By the time these social drifters hit 40 and realize that they didn't spend the last 2 decades crawling their way up to middle management, it's going to be too late, they won't have a retirement account or a work history or any accomplishments, really.  Congratulations, you went to Burning Man 8 years in a row, but what skills did you learn there that will help you run this bookstore?  And do you think you could maybe wait on customers without telling them that they're part of the imperialist regime, and that they need to do a juice cleanse? 

Maybe it's just that I've never had a good time camping - both times I went out to sleep in a tent somewhere, the results were disastrous.  Finally I realized that my ancestors invented "indoors" for a reason, and it was probably a good one.  Would I rather go camping or stay in a hotel where I probably won't get rained on or eaten by wild animals?  Which one of us has access to running water and a working toilet?  Sure, when you're out in the middle of the woods and you're having a reaction to some wild berries you ate, suddenly you realize that living in a city, where there are hospitals with emergency rooms, isn't such a bad idea.  Hey, you live by the sword, you die by the sword. 

Also starring Emile Hirsch (last seen in "Savages"), William Hurt (last seen in "Mr. Brooks"), Marcia Gay Harden (last seen in "The Hoax"), Catherine Keener (last heard in "The Croods"), Jena Malone (last seen in "Batman v Superman: Dawn of Justice"), Vince Vaughn (last seen in "Delivery Man"), Kristen Stewart (last seen in "Café Society"), Hal Holbrook (last heard in "Planes: Fire & Rescue"), Brian H. Dierker, Steven Wiig, Thure Lindhardt, Signe Egholm Olsen, Robin Matthews.

RATING: 5 out of 10 freight train cars

Tuesday, August 15, 2017

Keeping Up With the Joneses

Year 9, Day 227 - 8/15/17 - Movie #2,716

BEFORE: My wife and I have been planning a late October getaway that would take us on a road trip from Dallas to Nashville, hitting the last day of the Texas State Fair, and as many BBQ restaurants along the way as we choose to deem acceptable.  I know there's plenty of great food in Memphis and Little Rock also, thanks to all the BBQ and other food-related shows I watch.  We're just a little short on ideas about fun things to do in Nashville, since neither of us care for country music, but I'm sure something will come up.  By then we should be really close to Halloween, so we could just find a haunted hayride or a spooky pub crawl and be done with it.

But this does affect my plans a little bit - I've got to stay on track now so that I can take the time off.  Plus when early October comes I may have to watch 2 or even 3 films per night for a while so that I can have a free week at the end of the month.  I'd already stripped down my horror-movie plans to allow time off for New York Comic-Con, and I already had a few free October days at the end, so now I just have to make sure that I can clear a whole week.  It should be fine.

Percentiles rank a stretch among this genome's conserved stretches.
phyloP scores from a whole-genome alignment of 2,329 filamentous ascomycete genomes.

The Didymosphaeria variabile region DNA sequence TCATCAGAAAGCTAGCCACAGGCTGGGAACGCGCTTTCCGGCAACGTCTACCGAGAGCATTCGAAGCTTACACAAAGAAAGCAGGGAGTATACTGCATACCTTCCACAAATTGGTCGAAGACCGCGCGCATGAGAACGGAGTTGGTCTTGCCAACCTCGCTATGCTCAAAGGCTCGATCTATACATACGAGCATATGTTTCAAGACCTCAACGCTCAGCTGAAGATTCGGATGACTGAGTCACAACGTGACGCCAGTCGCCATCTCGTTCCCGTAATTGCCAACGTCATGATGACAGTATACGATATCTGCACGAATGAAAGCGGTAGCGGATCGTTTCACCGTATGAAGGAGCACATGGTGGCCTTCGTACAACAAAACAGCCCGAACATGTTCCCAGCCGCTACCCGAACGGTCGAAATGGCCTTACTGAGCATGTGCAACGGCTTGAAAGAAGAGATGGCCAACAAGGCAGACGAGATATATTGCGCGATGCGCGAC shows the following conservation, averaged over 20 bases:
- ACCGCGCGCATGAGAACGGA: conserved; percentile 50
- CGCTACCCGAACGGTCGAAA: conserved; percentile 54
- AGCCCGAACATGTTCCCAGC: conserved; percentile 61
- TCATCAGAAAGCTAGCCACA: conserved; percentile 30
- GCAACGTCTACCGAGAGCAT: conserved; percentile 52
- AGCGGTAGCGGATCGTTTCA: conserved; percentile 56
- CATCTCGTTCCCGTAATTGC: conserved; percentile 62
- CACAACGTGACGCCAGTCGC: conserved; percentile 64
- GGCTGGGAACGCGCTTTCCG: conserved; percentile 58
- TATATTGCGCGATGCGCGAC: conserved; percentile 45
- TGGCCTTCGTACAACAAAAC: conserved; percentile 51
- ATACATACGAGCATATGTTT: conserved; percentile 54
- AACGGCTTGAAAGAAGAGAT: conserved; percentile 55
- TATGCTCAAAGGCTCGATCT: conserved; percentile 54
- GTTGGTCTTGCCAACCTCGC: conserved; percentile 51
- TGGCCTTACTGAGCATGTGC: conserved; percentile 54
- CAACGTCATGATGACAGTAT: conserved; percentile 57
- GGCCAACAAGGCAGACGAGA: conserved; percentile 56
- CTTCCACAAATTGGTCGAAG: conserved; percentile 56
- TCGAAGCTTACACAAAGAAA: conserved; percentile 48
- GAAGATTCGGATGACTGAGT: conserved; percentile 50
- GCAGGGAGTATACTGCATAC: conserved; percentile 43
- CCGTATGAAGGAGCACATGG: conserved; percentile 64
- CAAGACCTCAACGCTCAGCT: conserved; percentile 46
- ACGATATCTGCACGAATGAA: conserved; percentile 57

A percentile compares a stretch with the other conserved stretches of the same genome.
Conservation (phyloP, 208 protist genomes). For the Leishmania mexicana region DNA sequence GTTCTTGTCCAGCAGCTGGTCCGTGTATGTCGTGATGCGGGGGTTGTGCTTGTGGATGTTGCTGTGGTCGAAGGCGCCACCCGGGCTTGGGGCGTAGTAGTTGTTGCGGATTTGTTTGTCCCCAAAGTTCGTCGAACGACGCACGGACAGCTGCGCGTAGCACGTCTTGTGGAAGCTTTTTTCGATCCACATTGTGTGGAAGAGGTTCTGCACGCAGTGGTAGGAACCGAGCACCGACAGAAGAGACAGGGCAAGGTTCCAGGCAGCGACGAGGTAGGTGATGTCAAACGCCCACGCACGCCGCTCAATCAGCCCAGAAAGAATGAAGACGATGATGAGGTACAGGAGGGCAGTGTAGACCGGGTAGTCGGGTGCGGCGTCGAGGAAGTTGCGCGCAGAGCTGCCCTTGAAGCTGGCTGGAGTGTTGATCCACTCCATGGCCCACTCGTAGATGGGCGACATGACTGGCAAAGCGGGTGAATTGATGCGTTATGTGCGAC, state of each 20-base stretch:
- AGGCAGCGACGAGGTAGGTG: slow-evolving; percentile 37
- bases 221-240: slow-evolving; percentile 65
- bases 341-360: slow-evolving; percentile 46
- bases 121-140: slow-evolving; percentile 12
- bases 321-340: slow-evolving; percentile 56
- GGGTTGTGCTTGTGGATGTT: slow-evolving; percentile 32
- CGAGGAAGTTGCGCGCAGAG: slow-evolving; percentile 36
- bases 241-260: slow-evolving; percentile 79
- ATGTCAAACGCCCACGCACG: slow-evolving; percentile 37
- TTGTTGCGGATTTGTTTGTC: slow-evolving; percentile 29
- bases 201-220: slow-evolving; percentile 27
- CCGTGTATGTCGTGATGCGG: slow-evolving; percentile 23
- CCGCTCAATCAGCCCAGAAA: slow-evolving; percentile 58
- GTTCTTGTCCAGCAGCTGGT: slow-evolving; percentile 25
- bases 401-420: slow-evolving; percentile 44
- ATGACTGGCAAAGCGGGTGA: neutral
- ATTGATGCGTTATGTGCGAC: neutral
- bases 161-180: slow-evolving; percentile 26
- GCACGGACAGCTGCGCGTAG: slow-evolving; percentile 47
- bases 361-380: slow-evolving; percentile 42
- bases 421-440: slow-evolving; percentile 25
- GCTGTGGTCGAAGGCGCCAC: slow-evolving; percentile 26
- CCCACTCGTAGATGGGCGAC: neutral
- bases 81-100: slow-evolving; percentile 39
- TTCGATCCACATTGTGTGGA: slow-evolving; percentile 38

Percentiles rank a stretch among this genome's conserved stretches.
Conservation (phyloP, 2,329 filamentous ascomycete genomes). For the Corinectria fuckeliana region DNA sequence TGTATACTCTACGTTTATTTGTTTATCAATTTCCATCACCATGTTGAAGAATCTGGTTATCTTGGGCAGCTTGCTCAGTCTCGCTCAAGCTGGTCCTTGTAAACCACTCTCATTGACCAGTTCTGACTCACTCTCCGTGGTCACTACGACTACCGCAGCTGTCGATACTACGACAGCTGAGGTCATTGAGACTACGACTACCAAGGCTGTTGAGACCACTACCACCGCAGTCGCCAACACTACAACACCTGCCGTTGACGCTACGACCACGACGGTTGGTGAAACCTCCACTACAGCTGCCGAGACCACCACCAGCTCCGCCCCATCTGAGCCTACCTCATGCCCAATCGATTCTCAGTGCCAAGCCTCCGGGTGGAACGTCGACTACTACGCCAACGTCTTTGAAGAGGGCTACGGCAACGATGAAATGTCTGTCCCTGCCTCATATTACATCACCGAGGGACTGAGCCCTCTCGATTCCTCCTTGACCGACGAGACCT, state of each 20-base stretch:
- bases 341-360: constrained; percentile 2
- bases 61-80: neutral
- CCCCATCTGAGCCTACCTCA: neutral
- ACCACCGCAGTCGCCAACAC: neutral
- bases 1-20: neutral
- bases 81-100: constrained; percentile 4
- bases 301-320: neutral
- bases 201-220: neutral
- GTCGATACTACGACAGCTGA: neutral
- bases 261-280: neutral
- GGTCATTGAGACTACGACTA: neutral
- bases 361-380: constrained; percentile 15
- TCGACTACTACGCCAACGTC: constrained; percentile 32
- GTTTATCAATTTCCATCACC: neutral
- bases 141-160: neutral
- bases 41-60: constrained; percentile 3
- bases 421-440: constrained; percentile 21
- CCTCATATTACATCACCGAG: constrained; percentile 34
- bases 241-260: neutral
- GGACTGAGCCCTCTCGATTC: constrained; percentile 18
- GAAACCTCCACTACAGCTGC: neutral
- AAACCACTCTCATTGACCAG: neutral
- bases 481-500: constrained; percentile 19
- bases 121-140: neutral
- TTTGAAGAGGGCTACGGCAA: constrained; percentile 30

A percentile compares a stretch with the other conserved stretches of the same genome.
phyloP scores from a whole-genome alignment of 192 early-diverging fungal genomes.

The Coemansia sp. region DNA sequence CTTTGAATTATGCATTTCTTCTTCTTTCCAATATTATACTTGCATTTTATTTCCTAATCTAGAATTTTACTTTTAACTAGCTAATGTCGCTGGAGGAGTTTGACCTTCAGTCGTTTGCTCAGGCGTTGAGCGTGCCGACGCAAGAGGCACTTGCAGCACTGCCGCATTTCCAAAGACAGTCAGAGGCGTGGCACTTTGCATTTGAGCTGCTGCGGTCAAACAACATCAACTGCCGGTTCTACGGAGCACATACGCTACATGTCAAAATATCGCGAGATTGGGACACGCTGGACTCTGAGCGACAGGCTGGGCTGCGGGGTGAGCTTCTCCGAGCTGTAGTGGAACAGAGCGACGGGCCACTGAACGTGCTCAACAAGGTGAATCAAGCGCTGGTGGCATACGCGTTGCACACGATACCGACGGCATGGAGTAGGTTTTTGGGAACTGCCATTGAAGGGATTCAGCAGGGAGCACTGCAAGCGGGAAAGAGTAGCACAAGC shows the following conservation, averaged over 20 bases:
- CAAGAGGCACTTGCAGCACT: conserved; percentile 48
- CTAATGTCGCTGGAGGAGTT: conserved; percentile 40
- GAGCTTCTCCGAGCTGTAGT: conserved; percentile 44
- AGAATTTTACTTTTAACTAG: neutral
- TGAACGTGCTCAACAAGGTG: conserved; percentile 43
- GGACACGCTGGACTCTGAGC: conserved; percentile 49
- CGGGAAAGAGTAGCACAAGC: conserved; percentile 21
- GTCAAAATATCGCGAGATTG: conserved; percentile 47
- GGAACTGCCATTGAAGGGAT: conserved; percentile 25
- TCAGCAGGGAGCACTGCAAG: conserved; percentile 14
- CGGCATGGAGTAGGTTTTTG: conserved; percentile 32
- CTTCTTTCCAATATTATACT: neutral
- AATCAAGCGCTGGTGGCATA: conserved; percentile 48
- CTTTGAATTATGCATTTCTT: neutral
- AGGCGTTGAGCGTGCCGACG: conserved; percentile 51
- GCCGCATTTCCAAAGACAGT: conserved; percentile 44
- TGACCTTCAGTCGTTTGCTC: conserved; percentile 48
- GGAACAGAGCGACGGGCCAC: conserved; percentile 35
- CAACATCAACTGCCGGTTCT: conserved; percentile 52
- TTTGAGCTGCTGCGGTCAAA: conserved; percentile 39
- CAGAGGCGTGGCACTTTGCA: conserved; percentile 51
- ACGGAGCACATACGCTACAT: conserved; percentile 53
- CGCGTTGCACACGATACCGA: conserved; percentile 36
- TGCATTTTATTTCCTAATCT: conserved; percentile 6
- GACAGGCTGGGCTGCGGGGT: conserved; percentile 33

Zach Galifianakis carries over again, this makes three in a row for him, and tomorrow I make it four before moving on to other things through another link.

THE PLOT: A suburban couple becomes embroiled in an international espionage plot when they discover that their seemingly perfect new neighbors are government spies.

AFTER: I think part of the problem with my last two films was a lack of contrast - if every character in a movie is weird or off in a similar way, it does create a constant tone, but without contrast a story can seem a little flat.  In "Masterminds" every character was bumbling or eccentric, and it's a mistake sometimes in comedy to think that "more is more" when it comes to making things silly.  When you have contrast, there's a greater chance for conflict, and comedy comes from that.  So here we have Zach Galifianakis playing a similar character - he's well-intentioned, naive, bordering on dumb, but essentially just a regular guy with a normal wife.  You put those two up against some super-spies as foil characters, now it sort of feels like we're getting somewhere.  We've got someone to compare the dumb nice guy to, someone suave and slick and deceptive, and we've got a game.

Same goes for the wife, she's nice, simple, attractive but not overwhelmingly so, and you put her up against Gal Gadot, now we've got some compare and contrast, it's just more interesting.  They can now set up a "fish out of water" storyline as the normals get pulled into this world of international intrigue (even though I don't think they ever leave Atlanta, somehow it's still international intrigue).

I feel like I should probably pay more attention to who directed each film I watch - most of the time I don't even bother to look up the director's name, but isn't that vitally important in the end?  It seems like when I was setting up the template for the format I've used for almost 9 years now, it seems like I didn't think this would ever come up.  But knowing that the director of "Masterminds" also directed "Napoleon Dynamite", and the director of today's film also directed "Superbad", "Adventureland" and "Paul" seems rather important in retrospect.  You can't always tell what kind of film you're going to get by considering what that director has made before, but it couldn't hurt to think about that.

In other Jon Hamm news, I'm almost done with the sixth season (out of seven) of "Mad Men".  I've grown tired of waiting for AMC on Demand to post 4 more episodes every 2 weeks - besides, they often skip episodes (the horror) or forget to make them available at all (lazy!) so I'm going to watch the rest of the episodes on Netflix, even though Netflix does that horrible thing where they start playing the next episode before the credits are done on the one I'm currently watching (very annoying!).  But at least this way I can watch them without ads or audio drop-out, there was even one episode on AMC on Demand that put commercial breaks in the MIDDLE of a scene - who the heck edited that?